“No!” Mom belatedly threw herself on the car’s hood. The car rocked under her weight.
“Careful, Miss Finn,” Austin said.
“Get away from the front of the car, Mom.” To Austin, I said, “Quick, put the snow back. But not under the tire!”
“I think there are spare keys in the house,” Mom said.
“Go. But if you don’t find them fast, call 911,” I said. “Or a tow truck.”
“Oh, God, my life’s a farce!” Mom ran into the house.
Austin resumed shoveling in the opposite direction while I kicked snow back under the car. Then a tall figure in black flitted across the field of my peripheral vision and disappeared behind an SUV. Something about his syncopated gait reminded me of something that made me super-happy, and then angry, and then confused.
Suddenly, there he was. Digby. Standing beside me. He seemed taller and broader than when he’d left, but that could’ve been because of his thick parka. He looked road-weary and his jaw was stubbled. He dropped his backpack in the snow. Clearly, it was the end of a long journey.
“Hey, Princeton,” Digby said. “Need help?”
Digby held a screwdriver and a long antenna he’d removed from the SUV he’d passed. He pried a gap along the rubber seam between our passenger’s-side door and the roof, fed the antenna through, and pushed the driver’s-side doors open button. He climbed in and killed the engine.
I got in too, realizing only when we were alone in the car that in the five months since he’d disappeared, I’d collected a ton of confrontational things to say without actually deciding on which to say first.
“Are you back?” I said.
Digby made a ta-da gesture. “Guess where I’ve been. Wait, don’t bother. You’ll never guess. Federal prison.” He laughed when my eyebrows shot up. “I went to Fort Dix to talk to Ezekiel.”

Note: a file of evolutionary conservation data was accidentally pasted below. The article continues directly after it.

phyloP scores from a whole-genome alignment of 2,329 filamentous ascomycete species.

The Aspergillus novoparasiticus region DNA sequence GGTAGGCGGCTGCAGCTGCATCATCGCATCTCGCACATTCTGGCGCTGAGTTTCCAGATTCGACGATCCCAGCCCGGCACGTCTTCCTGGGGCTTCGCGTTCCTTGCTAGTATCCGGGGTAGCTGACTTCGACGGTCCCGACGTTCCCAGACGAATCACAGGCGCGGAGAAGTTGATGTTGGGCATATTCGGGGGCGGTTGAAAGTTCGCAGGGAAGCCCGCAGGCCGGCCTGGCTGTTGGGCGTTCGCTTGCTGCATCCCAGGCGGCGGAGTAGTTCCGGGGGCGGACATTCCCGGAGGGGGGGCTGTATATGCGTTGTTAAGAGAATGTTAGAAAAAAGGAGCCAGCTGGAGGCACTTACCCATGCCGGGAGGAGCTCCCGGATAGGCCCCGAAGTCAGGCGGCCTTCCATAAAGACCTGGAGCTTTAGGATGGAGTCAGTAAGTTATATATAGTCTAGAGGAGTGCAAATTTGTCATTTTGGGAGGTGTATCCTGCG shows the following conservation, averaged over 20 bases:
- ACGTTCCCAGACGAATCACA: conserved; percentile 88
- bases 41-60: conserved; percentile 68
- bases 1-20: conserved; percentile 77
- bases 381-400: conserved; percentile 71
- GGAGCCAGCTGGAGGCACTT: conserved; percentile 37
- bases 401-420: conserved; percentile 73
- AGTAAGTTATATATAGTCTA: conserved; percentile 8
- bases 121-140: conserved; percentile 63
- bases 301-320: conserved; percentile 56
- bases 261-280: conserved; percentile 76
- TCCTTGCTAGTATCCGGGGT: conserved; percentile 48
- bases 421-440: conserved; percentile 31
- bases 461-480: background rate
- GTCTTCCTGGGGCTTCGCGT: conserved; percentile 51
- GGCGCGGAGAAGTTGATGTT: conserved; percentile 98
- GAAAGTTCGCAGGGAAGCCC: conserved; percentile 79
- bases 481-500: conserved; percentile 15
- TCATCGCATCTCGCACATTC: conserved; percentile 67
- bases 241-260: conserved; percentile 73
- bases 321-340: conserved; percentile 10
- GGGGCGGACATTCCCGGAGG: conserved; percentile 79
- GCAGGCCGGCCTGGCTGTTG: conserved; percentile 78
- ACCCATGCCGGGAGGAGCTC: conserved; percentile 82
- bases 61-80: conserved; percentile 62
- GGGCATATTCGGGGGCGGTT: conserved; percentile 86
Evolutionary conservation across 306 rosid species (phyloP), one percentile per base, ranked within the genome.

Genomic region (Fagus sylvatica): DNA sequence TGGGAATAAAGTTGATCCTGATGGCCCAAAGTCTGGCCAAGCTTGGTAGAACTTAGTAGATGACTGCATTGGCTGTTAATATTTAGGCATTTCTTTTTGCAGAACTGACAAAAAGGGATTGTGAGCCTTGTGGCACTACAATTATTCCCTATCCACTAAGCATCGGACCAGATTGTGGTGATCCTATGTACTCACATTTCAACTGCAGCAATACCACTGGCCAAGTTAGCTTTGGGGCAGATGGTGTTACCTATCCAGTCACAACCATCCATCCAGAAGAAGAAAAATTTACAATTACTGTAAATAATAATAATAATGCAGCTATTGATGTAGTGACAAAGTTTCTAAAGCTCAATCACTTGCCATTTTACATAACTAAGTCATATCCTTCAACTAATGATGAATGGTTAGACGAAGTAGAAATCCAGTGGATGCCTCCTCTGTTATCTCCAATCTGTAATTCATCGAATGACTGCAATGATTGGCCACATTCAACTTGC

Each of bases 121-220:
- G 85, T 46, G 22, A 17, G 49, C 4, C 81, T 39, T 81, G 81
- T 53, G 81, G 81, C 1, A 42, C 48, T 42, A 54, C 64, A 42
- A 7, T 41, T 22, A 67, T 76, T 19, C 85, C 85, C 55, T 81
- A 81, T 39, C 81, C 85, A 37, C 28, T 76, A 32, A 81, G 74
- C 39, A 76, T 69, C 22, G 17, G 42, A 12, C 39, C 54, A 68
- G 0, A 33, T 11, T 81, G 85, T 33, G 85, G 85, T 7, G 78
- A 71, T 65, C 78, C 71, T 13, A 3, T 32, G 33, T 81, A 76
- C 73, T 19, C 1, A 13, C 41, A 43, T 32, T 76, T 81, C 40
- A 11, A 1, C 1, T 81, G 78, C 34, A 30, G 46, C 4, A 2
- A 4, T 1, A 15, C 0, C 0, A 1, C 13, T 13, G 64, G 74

Ezekiel. Just hearing that drug dealer’s name made me relive the horror of his stuffing Digby and me in the trunk of his car and our almost getting blown up in his failed attempt to double-cross his boss.
Digby leaned in. “We’ve been looking at this all wrong, Princeton. Sally wasn’t taken by some pervert . . . it’s a whole other thing. When I finally got Ezekiel to put me on his visitors list, he told me about his friend—let’s call him Joe—who ran a crack squat downtown. Apparently, some guys rented Joe’s whole place for a week—exactly when Sally disappeared. Joe saw them carry in a little girl in the middle of the night. But when they left . . . there was a whole lot of stuff like boys’ clothes and video games in the place.” Digby paused dramatically. “Remember Ezekiel said they were supposed to take me?”
“Who’s ‘they’?” I said.
“Exactly,” he said.
“Exactly what?” I said. “Who’s ‘they’?”
“Well, that I haven’t figured out yet,” Digby said.
“Did Ezekiel tell you anything real? Like, what these guys looked like? Or where the crack house is?” I said.
“His friend Joe said the guys were in nice suits and drove brand-new black SUVs. Ezekiel never got the address. Nice suits and black cars sounds like government types, and you know what that probably means . . . my dad,” Digby said. “I bet it had something to do with his old job at Perses Analytics.”
“Where Felix’s dad works?” I said. “I thought you said your dad’s an alcoholic.”
“Being an alcoholic was more Joel Digby’s hobby. Alcoholics have to cover their nut too, Princeton.”
“He was a scientist?”
“Propulsion engineer,” Digby said. “I wonder what he was working on.”